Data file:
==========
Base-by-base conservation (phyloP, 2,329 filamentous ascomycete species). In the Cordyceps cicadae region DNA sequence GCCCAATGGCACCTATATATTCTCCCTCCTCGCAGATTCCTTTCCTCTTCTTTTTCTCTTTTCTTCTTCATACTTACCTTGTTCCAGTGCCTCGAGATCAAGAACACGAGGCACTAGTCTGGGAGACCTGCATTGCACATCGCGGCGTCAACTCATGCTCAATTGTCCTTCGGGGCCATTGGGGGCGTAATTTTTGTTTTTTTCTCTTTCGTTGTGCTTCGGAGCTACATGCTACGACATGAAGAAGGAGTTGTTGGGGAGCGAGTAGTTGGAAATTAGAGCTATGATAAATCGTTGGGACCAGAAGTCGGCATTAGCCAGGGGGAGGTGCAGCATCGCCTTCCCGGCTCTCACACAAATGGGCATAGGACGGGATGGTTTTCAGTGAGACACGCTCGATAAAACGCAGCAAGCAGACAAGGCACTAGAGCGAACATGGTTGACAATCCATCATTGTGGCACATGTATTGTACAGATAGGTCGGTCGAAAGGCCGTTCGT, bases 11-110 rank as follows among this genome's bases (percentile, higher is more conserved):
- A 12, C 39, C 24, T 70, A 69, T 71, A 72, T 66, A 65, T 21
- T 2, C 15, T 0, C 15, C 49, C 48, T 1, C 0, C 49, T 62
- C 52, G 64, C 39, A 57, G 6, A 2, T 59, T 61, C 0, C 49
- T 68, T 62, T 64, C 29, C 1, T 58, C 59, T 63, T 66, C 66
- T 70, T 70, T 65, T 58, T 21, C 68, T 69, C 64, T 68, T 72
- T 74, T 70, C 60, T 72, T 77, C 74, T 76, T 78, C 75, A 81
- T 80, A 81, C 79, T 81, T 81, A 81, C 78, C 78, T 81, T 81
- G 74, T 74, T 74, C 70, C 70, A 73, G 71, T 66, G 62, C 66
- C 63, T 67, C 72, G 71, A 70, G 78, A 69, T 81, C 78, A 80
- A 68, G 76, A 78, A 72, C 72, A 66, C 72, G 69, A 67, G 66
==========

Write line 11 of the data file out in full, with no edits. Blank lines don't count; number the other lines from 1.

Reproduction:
- A 68, G 76, A 78, A 72, C 72, A 66, C 72, G 69, A 67, G 66